Iran's nuclear, chemical and biological capabilities
The latest IISS Strategic Dossier, Iran’s Nuclear, Chemical and Biological Capabilities: a net assessment is the most systematic and thorough public review of the evidence yet. It explains, in fact-rich detail that most government public estimates fail to provide, the assumptions and calculations behind the timelines.
The IISS estimate, which has been reviewed by internationally recognised experts and practitioners, is neither worst- nor bestcase. ‘The dossier provides the detail to support the more relaxed time-lines also suggested by recent official estimates voiced in the US and Israel’, said IISS Director General and Chief Executive Dr John Chipman. ‘The timescale is significant because the likelihood of detection allows time for a negotiated solution.’
The IISS says that Iran is seeking the capability to produce nuclear weapons, but that this effort has not been an all-out, crash effort. Iran hopes to maintain ambiguity over its intentions. If it does decide to build nuclear weapons, this would likely be detected before it assembled a single weapon, much less the small arsenal that would be needed to make the risk worthwhile. An Iranian nuclear weapon is therefore not inevitable.
The assessment that a single weapon would take at least two years from now to build assumes that Iran would be relying on the equipment at its Natanz uranium enrichment plant and would employ methods used by other nuclear proliferators. Other possibilities are also assessed.
Other conclusions include:
• If Iran decided to build nuclear weapons, the first bomb would take the longest to make. It would take more than seven months to produce each subsequent bomb’s worth of highly enriched uranium (HEU), unless Iran is able to produce large numbers of more advanced centrifuges, the main components of the uranium enrichment process.
• If Iran were to attempt to produce nuclear weapons, the most likely route would be through clandestine production of high enriched uranium. However, to succeed with this, Iran would have to keep both the enrichment plant and associated feedmaterial production lines secret.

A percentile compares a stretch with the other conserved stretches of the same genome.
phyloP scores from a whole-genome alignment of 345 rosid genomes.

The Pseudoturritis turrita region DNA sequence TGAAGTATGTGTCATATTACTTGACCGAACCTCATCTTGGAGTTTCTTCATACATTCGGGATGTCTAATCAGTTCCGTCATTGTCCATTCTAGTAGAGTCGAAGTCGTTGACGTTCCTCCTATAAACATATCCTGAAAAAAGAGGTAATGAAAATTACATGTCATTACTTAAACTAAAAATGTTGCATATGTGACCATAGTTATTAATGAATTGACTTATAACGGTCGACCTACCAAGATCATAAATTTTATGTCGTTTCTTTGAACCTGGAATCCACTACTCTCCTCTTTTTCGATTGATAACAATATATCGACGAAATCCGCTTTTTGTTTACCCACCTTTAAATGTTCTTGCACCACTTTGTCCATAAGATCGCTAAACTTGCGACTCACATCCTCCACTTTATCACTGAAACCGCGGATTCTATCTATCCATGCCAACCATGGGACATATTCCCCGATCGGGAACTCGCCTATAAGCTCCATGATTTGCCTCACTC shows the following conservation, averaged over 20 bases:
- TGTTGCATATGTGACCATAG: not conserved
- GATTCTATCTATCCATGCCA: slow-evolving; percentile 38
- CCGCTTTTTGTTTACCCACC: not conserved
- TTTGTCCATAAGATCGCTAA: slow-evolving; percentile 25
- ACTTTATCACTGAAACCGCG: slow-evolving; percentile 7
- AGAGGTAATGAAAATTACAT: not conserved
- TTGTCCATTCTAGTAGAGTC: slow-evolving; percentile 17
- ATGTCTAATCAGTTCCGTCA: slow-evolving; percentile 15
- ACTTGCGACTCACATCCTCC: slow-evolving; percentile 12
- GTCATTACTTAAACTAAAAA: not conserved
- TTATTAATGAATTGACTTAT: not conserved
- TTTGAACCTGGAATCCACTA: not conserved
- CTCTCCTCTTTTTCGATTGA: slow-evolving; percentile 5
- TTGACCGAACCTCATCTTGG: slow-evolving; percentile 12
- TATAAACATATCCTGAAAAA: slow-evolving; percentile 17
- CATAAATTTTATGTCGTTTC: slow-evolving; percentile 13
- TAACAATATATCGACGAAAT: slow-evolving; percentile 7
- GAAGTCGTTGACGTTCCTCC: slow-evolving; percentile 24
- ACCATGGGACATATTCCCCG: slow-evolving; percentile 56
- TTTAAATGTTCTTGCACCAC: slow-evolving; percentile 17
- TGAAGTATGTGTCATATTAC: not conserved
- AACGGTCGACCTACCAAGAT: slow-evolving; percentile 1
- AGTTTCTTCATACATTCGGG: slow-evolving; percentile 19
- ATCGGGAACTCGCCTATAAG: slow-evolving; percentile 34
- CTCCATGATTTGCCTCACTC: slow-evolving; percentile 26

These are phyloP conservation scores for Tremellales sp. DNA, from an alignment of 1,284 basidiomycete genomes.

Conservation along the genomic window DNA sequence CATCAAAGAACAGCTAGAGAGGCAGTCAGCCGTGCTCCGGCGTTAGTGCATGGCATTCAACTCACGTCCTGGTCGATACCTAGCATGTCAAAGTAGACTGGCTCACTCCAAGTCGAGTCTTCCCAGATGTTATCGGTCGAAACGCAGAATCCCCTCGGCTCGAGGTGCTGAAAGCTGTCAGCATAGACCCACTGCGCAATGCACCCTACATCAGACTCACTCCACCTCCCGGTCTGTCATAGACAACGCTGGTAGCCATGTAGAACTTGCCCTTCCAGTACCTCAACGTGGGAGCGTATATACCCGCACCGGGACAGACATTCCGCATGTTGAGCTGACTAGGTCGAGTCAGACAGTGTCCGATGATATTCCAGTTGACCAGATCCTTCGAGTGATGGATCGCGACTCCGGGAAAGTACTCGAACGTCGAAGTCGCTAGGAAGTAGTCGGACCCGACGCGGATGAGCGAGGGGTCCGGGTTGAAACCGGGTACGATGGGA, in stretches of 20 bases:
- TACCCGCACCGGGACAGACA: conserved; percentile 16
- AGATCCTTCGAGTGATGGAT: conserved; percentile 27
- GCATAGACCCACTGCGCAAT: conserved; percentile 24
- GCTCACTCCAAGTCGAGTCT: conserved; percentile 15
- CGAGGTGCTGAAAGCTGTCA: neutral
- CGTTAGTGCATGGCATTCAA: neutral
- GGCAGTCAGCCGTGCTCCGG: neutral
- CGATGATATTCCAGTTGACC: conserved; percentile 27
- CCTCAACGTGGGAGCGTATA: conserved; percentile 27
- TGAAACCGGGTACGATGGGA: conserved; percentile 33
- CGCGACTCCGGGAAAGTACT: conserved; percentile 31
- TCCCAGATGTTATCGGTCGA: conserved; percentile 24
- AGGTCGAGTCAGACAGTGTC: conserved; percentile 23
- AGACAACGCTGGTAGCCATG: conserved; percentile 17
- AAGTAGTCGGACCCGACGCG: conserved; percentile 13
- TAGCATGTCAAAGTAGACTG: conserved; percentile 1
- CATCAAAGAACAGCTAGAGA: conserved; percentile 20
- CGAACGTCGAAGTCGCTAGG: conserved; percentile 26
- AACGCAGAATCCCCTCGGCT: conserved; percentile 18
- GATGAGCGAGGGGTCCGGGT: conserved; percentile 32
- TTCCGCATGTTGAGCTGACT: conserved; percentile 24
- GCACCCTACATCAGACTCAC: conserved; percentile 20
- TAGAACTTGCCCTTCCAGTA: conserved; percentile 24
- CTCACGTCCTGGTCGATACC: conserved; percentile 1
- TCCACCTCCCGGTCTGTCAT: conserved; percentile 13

• Iran cannot safely produce enriched uranium fuel on its own. Iran claims it must enrich uranium to nearly 20% in order to produce fuel for the ageing Tehran Research Reactor, which eight years ago was nearing the safety limits for which it had been designed. By the time any such fuel is produced, Iran may have no place where it could be properly tested to ensure it can be used safely. Meanwhile, enriching to nearly 20% reduces by a factor of five the amount of effort required to produce bomb-grade HEU.
• Construction of a research reactor at Arak gives Iran another potential way to produce nuclear weapons: using plutonium. An inability to produce or procure large metal components for the reactor has delayed this project. If Iran uses inferior domestic forgings for the Arak reactor, this will pose a safety risk. There will also be a safety and environmental risk if Iran proceeds with plans to build on its own a power reactor at Darkhovin, near the head of the Gulf.
• Developing a means to deliver a nuclear weapon adds to the timeline. Last May, in a companion Strategic Dossier on Iran’s Ballistic Missile Capabilities, the IISS concluded that Iran’s Sajjil-2 missile, which has a range of about 2,200km, is still two to three years of flight testing away from becoming an operational system that can be deployed to military units.
• Previous claims that Iran has carried out activities in violation of its obligations under the Chemical and Biological Weapons Conventions cannot be determined and may have been